Thursday, June 17, 2010

PLoS doesn't "get" the iPad (or the web)

PLoS recently announced a dedicated iPad app, that covers all the PLoS Journals, and which is available from the App Store. Given the statement that "PLoS is committed to continue pushing the boundaries of scientific communication" I was expecting something special. Instead, what we get (as shown) in the video below is a PDF viewer with a nice page turning effect (code here). Maybe it's Steve Job's fault for showing iBooks when he first demoed the iPad, but there desire to imitate 3D page turning effects leaves me cold (for a nice discussion of how this can lead to horribly mixed metaphors see iA's Designing for iPad: Reality Check).

But I think this app shows that PLoS really don't grok the iPad. Maybe it's early days, but I find it really disappointing that page-turning PDFs is the first thing they come up with. It's not about recreating the paper experience on a device! There's huge scope for interactivity, which the PLoS app simply ignores — you can't select text, and none of the references. It also ignores the web (without which, ironically, PLoS couldn't exist).

Instead of just moaning about this, I've spent a couple of days fussing with a simple demo of what could be done. I've taken a PLoS paper ("Discovery of the Largest Orbweaving Spider Species: The Evolution of Gigantism in Nephila", doi:10.1371/journal.pone.0007516), grabbed the XML, applied a XSLT style sheet to generate some HTML, and added a little Javascript functionality. References are displayed as clickable links inline. If you click on one a window pops up displaying the citation, and it then tries to find it for you online (for the technically mined, it's using OpenURL and bioGUID). If it succeeds it displays a blue arrow — click that and you're off to the publisher's web site to view the article.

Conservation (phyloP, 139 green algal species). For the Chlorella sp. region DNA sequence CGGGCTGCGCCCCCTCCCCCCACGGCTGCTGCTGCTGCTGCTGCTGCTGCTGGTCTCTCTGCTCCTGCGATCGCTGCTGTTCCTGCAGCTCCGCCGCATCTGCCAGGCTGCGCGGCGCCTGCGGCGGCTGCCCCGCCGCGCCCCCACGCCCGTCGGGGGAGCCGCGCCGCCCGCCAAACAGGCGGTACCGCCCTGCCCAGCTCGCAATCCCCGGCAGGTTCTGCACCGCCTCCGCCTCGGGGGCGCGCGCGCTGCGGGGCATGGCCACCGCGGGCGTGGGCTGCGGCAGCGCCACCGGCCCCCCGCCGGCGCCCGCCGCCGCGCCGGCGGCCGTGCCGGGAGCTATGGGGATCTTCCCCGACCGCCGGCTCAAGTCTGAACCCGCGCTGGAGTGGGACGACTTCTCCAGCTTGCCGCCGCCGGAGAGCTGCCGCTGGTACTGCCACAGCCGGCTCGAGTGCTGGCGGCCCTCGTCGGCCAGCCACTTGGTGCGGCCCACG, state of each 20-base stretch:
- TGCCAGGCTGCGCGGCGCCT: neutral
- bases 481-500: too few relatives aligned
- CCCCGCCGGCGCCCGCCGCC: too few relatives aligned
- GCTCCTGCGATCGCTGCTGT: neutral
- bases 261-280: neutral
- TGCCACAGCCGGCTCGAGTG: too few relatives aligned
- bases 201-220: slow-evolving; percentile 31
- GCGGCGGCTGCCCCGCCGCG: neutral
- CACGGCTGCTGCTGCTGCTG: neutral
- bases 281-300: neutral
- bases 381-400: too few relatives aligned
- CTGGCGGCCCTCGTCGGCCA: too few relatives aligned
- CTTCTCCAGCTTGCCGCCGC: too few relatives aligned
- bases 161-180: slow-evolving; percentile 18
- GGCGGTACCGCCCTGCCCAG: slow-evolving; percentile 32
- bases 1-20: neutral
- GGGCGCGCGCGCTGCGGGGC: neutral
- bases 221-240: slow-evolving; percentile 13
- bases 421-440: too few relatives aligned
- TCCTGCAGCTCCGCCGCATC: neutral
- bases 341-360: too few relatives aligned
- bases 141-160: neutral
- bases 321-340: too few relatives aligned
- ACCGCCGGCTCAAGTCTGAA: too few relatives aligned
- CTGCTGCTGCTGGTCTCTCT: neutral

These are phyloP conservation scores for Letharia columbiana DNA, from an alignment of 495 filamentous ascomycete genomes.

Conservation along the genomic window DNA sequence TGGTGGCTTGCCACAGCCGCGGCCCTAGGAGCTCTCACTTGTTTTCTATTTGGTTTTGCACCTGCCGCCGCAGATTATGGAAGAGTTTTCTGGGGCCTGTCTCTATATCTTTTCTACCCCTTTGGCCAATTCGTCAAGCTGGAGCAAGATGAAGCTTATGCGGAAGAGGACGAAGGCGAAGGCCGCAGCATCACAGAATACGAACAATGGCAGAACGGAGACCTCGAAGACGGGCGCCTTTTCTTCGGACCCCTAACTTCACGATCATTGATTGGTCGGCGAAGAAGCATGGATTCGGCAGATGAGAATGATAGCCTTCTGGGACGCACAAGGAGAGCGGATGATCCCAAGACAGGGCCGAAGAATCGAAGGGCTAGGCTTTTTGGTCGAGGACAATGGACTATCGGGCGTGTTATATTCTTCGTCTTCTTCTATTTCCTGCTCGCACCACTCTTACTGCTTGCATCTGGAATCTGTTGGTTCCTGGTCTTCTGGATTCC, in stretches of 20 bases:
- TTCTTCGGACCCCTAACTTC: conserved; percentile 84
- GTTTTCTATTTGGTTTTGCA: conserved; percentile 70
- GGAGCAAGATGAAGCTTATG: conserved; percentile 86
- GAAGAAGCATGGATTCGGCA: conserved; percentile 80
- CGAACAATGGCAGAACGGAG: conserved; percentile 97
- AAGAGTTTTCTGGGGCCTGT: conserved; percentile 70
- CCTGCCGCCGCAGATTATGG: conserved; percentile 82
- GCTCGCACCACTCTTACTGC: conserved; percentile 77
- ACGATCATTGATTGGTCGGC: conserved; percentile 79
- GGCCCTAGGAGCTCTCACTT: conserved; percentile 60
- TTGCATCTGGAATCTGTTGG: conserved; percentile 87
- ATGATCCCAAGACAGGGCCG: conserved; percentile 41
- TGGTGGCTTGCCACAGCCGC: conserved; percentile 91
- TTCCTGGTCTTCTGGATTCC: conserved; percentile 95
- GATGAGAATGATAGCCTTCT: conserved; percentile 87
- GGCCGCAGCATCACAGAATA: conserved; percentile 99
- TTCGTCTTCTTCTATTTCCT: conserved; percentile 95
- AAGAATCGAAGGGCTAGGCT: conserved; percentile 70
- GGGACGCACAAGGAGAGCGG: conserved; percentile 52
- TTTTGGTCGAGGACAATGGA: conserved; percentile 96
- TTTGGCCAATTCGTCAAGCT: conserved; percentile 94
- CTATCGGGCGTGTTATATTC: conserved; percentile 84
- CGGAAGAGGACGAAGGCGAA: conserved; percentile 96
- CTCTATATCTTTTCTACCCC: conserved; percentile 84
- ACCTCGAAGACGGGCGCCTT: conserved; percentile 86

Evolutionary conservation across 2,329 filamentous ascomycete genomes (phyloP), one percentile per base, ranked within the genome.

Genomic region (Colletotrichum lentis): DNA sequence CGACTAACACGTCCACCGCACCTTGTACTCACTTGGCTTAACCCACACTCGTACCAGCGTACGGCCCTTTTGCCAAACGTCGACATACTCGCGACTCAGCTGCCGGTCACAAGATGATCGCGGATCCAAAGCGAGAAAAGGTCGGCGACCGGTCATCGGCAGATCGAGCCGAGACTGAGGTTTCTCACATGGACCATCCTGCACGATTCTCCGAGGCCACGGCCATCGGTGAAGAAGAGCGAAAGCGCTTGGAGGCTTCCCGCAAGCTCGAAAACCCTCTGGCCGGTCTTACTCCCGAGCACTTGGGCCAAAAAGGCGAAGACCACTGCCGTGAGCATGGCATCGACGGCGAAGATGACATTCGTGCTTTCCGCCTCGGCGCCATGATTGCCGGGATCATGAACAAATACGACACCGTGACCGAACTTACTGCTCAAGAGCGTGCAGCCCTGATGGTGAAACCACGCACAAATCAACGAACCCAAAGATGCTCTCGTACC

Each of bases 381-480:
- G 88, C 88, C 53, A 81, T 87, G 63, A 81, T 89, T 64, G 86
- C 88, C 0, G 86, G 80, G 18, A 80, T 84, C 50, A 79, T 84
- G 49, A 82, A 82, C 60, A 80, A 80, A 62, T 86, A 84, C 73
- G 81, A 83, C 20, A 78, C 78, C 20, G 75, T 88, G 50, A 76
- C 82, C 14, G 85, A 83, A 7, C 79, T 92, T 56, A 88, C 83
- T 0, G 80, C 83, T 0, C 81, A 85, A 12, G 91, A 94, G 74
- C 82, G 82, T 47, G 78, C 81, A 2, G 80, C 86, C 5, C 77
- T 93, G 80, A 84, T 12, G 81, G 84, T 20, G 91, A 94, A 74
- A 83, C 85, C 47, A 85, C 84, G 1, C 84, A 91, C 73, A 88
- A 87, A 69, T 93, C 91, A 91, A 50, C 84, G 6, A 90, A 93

Figures are also links, click on and you get a Lightbox view of the image.
You can view this article live, in a regular browser or in iPad. Here's a video of the demonstration page:

This is all very crude and rushed. There's a lot more that could be done. For references we could flag which articles are self citations, we could talk to bookmarking services via their APIs to see which citations the reader already has, etc. We could also make data, sequences, and taxonomic names clickable, providing the reader with more information and avenues for exploration. Then there's the whole issue of figures. For graphs we should have the underlying data so that we can easily make new visualisations, phylogenies should be interactive (at least make the taxon names clickable), and there's no need to amalgamate figures into aggregates like Fig .2 below. Each element (A-E) should be separately addressable so when the text refers to Fig. 2D we can show the user just that element.


The PLoS app and reactions to Elsevier's "Article 2.0" (e.g., Elsevier's 'Article of the Future' resembles websites of the past and The “Article of the Future” — Just Lipstick Again?) suggests publishers are floundering in their efforts to get to grips with the web, and new platforms for interacting with the web.

So, PLoS, I challenge you to show us that you actually "get" the iPad and what it could mean for science publishing. Because at the moment, I've seen nothing that suggests you grasp the opportunity it represents. Better yet, why not revisit Elsevier's Article 2.0 project and have a challenge specifically about re-imagining the scientific article? And please, no more page turning effects